I was contacted this morning by Monticello, asking for a donation. While those who know me, and perhaps even those who have read my articles, know that Thomas Jefferson is my favorite Founding Father and has had the most impact on me as I’ve come to learn and appreciate the role of government, the government system we’ve adopted here in the states and then in the United States, our understanding of what our rights and liberties are (natural and civil) and most importantly, how to successfully protect and secure them, I have a big problem with how Monticello has chosen to honor its famous owner. The following is the response I sent to Monticello:
I would be happy to donate to anything to further the legacy of the great Thomas Jefferson, but unfortunately, today’s Monticello does very little in that regard. I visited Jefferson’s home 2 years ago and was horribly disappointed to see that about half of the tour and half of the presentations were NOT focused on Jefferson or on the extensive contributions he made to this country (and to France as well), but rather were focused on his slaves, on how they lived at Monticello, and on slavery in general. Visitors to Monticello would never know all the incredible contributions that Jefferson made during his life, other than his authorship of the Declaration of Independence. Thomas Jefferson gave us and the world the Declaration of Independence, the French Declaration of the Rights of Man & of the Citizen (a civil rights document from the French Revolution written as a collaboration between he and the Marquis de Lafayette), the Virginia Statute for Religious Freedom (addressing both the natural right to one’s conscience and religious affiliation and exercise), the Northwest Ordinance, his influence on the state constitution of Virginia and its Declaration of Rights, his strong influence on James Madison to add a US Bill of Rights, his powerful defense of the “Necessary & Proper” Clause of the Constitution (to strictly confine what powers the government was delegated – going head-to-head with the nationalist/monarchist Alexander Hamilton), his defense of State’s Rights and his brilliant articulation of the doctrine of Nullification, the hundreds of letters he wrote explaining the meaning and intent of the Constitution and providing warnings and advice for future generations, and his creation of the US Library of Congress. While slavery was an (evil) institution practiced in our country, and in fact, was an institution that was firmly entrenched and embraced by almost all countries and colonies of the world at the time, it was NOT a contribution of Jefferson.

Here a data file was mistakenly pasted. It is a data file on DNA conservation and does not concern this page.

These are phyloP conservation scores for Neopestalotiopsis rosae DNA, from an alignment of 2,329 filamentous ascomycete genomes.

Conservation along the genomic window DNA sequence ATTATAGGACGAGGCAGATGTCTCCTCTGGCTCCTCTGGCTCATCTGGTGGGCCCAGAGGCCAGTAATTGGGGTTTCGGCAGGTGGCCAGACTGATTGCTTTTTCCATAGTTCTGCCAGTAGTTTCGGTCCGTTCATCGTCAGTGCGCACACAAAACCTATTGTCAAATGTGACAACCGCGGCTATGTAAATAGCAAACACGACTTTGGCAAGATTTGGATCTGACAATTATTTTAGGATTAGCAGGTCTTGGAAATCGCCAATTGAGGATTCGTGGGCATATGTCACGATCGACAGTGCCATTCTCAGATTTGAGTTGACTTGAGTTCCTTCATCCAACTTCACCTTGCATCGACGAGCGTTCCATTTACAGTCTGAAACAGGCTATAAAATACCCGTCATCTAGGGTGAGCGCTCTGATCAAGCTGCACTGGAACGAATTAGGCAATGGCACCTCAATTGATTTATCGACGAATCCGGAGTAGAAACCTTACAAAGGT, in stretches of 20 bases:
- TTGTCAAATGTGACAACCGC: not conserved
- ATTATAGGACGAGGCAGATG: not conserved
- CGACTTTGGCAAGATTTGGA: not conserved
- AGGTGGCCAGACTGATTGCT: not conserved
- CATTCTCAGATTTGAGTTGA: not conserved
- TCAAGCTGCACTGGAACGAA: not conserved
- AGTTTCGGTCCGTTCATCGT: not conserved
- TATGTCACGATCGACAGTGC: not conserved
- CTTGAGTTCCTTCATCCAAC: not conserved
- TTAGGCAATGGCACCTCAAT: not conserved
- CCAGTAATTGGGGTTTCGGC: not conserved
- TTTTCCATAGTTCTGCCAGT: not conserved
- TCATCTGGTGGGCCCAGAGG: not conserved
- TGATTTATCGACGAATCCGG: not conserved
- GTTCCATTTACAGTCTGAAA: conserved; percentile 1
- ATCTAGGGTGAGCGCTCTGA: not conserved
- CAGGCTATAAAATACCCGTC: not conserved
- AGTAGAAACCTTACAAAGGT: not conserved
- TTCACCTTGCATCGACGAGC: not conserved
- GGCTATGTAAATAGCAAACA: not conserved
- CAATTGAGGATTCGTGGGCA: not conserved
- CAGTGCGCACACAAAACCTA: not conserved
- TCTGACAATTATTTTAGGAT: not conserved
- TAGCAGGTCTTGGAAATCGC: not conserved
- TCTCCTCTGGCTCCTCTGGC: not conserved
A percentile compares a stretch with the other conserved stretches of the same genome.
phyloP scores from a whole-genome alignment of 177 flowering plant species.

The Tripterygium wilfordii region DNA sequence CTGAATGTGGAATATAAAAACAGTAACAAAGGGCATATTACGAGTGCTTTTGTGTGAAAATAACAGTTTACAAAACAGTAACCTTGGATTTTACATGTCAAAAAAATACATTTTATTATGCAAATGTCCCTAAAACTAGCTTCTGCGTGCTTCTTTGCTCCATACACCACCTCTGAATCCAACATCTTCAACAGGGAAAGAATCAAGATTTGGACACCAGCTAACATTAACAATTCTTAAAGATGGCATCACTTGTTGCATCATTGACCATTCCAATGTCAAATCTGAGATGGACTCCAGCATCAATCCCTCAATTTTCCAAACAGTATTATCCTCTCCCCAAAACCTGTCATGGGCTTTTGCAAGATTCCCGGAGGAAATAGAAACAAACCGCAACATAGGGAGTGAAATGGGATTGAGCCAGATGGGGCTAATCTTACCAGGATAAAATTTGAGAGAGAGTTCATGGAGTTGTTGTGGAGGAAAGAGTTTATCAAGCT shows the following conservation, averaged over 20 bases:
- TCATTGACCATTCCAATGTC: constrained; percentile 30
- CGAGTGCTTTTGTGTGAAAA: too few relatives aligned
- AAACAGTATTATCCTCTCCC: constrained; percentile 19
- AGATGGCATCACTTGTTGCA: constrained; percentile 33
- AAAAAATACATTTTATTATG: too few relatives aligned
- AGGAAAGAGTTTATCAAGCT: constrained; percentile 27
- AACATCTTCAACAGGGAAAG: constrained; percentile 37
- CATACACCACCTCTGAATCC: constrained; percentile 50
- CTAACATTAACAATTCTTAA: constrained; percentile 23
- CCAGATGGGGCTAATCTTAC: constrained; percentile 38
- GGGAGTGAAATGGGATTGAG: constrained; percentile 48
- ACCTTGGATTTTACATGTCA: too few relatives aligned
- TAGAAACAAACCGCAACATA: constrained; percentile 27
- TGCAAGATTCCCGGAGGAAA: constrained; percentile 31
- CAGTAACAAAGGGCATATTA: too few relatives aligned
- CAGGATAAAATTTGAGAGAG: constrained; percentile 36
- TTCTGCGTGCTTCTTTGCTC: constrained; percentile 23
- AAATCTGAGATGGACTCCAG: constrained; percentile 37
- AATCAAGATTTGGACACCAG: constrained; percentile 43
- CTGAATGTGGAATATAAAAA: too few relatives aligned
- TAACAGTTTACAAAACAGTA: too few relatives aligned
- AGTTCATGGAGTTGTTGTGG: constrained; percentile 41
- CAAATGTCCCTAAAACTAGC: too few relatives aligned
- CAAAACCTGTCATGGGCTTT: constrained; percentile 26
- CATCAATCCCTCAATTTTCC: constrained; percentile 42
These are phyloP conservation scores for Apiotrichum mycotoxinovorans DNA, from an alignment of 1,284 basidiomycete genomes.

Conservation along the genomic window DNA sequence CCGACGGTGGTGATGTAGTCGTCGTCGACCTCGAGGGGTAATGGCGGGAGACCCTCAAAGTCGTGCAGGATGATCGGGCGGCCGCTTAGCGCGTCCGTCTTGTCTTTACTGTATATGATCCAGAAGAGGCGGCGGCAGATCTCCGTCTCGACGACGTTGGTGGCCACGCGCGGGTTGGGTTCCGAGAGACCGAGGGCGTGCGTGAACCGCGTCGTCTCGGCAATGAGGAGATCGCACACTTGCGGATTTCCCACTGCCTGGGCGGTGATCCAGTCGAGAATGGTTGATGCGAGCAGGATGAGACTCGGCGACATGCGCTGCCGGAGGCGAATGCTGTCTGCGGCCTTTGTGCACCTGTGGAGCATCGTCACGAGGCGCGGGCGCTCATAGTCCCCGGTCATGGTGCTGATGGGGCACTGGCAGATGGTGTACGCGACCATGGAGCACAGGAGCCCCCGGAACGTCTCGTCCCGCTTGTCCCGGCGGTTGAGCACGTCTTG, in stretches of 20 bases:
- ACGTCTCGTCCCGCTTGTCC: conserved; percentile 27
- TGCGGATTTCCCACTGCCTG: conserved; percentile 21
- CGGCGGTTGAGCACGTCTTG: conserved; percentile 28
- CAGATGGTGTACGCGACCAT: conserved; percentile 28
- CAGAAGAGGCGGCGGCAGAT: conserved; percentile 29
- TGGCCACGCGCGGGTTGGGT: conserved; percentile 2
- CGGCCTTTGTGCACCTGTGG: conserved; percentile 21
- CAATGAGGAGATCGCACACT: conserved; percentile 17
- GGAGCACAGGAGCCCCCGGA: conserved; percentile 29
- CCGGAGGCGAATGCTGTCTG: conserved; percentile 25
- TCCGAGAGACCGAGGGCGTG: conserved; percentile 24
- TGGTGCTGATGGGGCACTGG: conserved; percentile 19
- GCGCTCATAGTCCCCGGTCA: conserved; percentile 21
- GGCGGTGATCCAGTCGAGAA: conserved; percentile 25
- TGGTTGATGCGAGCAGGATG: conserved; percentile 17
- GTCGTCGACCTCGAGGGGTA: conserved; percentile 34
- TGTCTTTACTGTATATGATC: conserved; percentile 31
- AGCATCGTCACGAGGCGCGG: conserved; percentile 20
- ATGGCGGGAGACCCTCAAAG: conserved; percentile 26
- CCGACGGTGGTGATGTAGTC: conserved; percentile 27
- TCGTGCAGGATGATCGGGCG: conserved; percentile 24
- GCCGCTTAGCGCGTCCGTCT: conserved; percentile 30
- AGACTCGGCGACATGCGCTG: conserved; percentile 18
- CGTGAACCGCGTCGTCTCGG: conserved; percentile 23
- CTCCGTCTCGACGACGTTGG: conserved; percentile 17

It is a sad state of affairs when one visits the home of Thomas Jefferson and leaves knowing more about his slaves and how they served him than about all of the products of his great genius…… the products that recognized the rights of the individual, have articulated those rights, have served as the precursor to the rights protected in the Bill of Rights, have emphasized the founding principles that define our US Constitution and our system of government, and have warned us of our eternal civil duty to this country.
Every year, an entire month is devoted to the study of slavery and the entire plight of African-Americans. There is no such month – in fact, not even a single day – devoted to the world-changing contributions of Thomas Jefferson. We hear about slavery almost every single day on the news and now from the halls of Congress, and our children are steeped in such lessons and themes in college. We no longer reference Thomas Jefferson, we don’t talk about him, our legislators don’t reference him, our schools don’t teach his lessons or teach of his contributions, and colleges/universities absolutely never give him his due (except to emphasize that he was a slave-owner). We all enjoy essential liberty rights today because of the founding documents written by him and every single American should know this and be able to link him to these rights.
Monticello, his home, his sanctum sanctorum, should AT LEAST, be the one place where tourists and visitors can be immersed in his great and extensive legacy (untainted and undiluted by a focus on slavery).
And so, I will NOT donate to Monticello. I refuse to donate a single dollar to an organization that so dishonorably dilutes the memory of our greatest Founding Father.
I hope you will reconsider how Monticello chooses to operate and how it chooses to use its unique status as a historical site, the home of our greatest Founding Father and the place of his greatest inspiration, as a teaching opportunity.